This Story is About You

This topic is not an isolated one. Mental health affects all either directly or indirectly, and in the industry, the statistics make this story about everyone.

This story started, as many do, with a single conversation. A fired-up remodeler approached us with a need to spark more conversation on mental health in construction. He revealed his own journey, insights, and data, which cement the tragic consequences of retaining the taboo behind talking about mental health. (If you want to read his perspective, go to "Time for the Tides to Change.") It’s so clear when put in front of you: Construction has a severe mental health problem.

That crucial conversation last summer fueled a fire to tell the stories of industry members, share the data, and publicize how some professionals are addressing the problem.

We clearly need to talk about it—the largely unspoken reality, the silent killer, the one thing that needs to be discussed. (Yeah, I bolded words. I mean business here.)

But just as powerful as the desire to start this piece was the fear that nobody in remodeling would speak candidly with me about mental health. I am so glad that fear turned out to be unfounded.

Along this journey, I found many new sources completely organically. I had an abundance of conversations that left me with goosebumps or provided insights that shined a light on yet another aspect of this complex and nuanced topic.



And with that, I thank all who courageously shared their highly personal stories. The contributions of the many industry members I spoke with put flesh and blood onto this piece, and without their honesty and selflessness, this story would not have been possible.

But it goes even deeper than that. The truth is, as a member of the remodeling industry, you’re a part of this story too, whether you’re mentioned by name or not. Whether you read this far into this column or not. Whether you threw the magazine away or closed the browser, shaking your head at the silliness of a trade publication talking about feelings.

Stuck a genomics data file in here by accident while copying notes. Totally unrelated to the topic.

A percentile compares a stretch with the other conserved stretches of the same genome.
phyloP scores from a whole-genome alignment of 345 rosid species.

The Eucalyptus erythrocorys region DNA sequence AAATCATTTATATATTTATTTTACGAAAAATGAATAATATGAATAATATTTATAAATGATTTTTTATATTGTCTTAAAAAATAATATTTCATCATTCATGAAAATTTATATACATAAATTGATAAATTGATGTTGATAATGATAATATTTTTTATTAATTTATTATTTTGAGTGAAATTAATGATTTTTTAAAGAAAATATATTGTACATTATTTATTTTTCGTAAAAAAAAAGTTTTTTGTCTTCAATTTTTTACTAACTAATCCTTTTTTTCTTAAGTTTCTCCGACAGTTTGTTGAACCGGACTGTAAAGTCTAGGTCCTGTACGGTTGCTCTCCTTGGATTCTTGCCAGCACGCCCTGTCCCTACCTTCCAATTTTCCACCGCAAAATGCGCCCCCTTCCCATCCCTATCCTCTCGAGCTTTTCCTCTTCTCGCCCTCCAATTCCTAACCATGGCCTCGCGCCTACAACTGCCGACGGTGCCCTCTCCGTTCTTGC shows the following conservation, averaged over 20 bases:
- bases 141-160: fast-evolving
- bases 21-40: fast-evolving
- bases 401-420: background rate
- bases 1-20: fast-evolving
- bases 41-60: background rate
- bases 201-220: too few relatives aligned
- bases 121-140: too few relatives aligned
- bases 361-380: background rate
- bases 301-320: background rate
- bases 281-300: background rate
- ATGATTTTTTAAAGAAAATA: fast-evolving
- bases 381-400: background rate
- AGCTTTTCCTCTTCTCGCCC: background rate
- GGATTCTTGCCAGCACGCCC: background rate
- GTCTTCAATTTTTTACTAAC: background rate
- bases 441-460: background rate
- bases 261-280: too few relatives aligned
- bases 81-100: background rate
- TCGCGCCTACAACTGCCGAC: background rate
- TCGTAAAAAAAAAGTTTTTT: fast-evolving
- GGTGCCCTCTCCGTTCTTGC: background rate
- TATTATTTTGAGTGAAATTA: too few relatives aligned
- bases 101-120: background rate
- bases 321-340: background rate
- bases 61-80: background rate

This story is about you. And it’s for you.



One thing I truly admire about Pro Remodeler is our team’s willingness to dive into impactful topics people don’t always want to address.

We’re a business publication, but the lines between personal and professional have become blurred today, and it would be a disservice to ignore that reality.

Our commitment to sharing the stories that too often remain untold has sometimes resulted in letters of thanks and support, and other times, anger and requests to unsubscribe.

Examples include a column published last year by Michael Anschel, a remodeler who shared the importance of stopping offensive language on jobsites. Or our three-part series on addiction in the industry by former Managing Editor James McClister. Or the rawness of our Director of Content Erika Mosse, who shared a tragic loss, resulting in her name change. Or hosting panels on personal well-being in the workplace at our events. Or our ongoing efforts that highlight the importance of increasing the number of women in remodeling.



This article started with a remodeler—it started with you. And it should continue with you.

If you read this piece, you will learn that there are proven actions business leaders can take to positively influence the mental and emotional well-being of their team. This is currently being done in the residential construction industry in many ways—it’s not one size fits all. The key, though, is starting at the top. Don’t underestimate the power you as a business owner or manager can have on the personal lives of your employees. And before that trickle down can happen, you must tend to your own personal well-being as well. 

I hope that you can find a connection to this article, and take away actionable pieces for your own well-being and for those around you. We need to take care of who we have in the industry today in order to attract more people for the future. 

It’s not an immediate change. It’s slow, it’s slightly painful, and it’s slightly ugly, but people are doing it. You can too. We need to talk about it, and we need to be examples.


Caroline Broderick, Managing Editor

Caroline Broderick is the Managing Editor for Pro Remodeler. Most recently, she served as the associate editor for PR's sister publications, Pro Builder, Custom Builder, and PRODUCTS where she covered design, building products, trends, and more in the residential construction industry. She can be reached at